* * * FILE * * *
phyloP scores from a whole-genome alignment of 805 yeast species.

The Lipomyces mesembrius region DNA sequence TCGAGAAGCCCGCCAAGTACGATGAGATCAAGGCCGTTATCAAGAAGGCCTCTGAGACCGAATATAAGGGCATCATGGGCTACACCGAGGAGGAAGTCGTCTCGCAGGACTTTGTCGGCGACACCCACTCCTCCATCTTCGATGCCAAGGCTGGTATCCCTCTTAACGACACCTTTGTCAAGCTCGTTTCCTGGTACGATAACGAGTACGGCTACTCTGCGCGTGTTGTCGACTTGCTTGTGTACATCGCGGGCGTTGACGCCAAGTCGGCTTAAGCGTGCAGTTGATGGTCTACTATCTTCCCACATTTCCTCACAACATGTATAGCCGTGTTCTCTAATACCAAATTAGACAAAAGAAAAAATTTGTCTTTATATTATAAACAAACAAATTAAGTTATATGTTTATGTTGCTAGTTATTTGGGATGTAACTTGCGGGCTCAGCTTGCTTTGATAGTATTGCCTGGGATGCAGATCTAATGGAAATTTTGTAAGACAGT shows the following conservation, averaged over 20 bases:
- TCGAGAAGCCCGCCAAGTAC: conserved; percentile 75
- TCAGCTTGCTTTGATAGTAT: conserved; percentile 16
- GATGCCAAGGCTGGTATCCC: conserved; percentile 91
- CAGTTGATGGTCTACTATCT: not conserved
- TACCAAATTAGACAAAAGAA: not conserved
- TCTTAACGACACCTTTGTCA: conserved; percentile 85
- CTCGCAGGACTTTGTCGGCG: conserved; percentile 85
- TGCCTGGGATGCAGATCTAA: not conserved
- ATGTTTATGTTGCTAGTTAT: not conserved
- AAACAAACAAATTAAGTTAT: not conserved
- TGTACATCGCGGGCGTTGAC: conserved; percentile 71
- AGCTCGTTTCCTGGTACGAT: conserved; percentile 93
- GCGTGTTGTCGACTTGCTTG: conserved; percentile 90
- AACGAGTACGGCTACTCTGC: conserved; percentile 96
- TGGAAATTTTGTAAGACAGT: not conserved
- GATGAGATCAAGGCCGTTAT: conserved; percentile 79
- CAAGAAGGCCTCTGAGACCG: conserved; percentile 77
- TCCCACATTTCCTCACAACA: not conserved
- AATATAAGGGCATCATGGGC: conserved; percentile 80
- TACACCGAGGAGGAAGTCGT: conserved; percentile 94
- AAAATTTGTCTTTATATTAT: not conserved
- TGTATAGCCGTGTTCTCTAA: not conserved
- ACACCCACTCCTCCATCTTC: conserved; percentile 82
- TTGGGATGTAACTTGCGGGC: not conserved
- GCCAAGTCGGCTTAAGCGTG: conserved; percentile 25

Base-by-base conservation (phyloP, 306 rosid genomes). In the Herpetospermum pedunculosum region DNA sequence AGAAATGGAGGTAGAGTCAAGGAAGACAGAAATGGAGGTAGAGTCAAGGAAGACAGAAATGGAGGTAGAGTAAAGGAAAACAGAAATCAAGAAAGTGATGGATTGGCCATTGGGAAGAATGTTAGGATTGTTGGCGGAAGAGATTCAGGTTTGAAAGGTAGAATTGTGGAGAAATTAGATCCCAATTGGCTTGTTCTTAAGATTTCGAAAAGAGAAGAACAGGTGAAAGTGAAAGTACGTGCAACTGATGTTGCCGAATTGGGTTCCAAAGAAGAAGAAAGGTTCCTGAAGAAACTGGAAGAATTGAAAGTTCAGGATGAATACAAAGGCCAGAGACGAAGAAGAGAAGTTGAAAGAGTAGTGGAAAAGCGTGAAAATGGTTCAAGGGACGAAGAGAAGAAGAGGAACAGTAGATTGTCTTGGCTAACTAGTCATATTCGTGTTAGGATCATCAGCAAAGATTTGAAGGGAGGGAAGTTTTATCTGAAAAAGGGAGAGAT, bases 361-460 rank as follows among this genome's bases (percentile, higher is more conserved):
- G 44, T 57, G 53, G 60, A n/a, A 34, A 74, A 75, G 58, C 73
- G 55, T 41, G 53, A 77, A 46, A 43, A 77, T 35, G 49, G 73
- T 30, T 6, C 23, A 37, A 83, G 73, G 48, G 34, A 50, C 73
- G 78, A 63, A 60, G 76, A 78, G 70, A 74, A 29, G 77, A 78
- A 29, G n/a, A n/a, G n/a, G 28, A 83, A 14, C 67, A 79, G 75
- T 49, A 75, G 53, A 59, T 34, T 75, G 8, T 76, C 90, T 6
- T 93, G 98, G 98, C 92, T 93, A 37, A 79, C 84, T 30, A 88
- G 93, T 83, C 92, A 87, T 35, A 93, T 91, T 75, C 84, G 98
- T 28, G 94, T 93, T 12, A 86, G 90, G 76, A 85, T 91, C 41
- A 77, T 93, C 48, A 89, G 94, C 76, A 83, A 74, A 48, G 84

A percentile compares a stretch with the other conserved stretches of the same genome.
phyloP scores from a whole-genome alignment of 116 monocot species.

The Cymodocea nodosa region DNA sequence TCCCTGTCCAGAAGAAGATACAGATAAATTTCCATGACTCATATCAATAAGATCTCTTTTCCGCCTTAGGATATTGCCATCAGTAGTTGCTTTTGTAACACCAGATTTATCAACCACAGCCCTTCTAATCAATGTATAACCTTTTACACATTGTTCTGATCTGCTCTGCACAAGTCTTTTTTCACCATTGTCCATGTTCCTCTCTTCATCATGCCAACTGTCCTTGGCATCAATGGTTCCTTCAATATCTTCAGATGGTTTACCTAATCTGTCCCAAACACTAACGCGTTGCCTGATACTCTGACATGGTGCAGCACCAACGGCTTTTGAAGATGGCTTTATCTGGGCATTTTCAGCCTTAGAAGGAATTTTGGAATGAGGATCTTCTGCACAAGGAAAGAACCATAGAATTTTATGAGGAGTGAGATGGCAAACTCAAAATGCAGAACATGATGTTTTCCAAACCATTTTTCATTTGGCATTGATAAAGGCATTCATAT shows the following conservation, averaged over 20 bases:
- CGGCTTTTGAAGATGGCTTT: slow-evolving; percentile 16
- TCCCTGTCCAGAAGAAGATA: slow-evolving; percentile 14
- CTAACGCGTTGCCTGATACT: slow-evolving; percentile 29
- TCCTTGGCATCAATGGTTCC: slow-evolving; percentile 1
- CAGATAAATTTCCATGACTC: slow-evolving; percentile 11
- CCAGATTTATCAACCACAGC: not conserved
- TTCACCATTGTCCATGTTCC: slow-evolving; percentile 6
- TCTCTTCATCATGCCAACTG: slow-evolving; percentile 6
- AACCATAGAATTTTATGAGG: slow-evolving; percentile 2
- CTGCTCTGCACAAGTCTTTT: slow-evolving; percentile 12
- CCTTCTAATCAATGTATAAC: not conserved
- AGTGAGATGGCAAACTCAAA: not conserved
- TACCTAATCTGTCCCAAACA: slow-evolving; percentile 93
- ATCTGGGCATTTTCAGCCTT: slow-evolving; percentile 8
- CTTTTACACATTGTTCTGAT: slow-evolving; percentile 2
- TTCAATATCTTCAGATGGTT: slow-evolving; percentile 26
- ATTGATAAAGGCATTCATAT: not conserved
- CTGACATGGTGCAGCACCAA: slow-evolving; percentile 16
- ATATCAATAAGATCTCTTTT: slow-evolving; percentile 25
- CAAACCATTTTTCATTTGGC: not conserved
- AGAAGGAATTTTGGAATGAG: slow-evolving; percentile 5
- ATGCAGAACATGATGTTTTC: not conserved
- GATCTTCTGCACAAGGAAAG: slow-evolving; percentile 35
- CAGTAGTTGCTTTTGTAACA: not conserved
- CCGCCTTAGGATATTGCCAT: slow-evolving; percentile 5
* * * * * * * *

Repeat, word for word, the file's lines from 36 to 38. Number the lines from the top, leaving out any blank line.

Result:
- G 93, T 83, C 92, A 87, T 35, A 93, T 91, T 75, C 84, G 98
- T 28, G 94, T 93, T 12, A 86, G 90, G 76, A 85, T 91, C 41
- A 77, T 93, C 48, A 89, G 94, C 76, A 83, A 74, A 48, G 84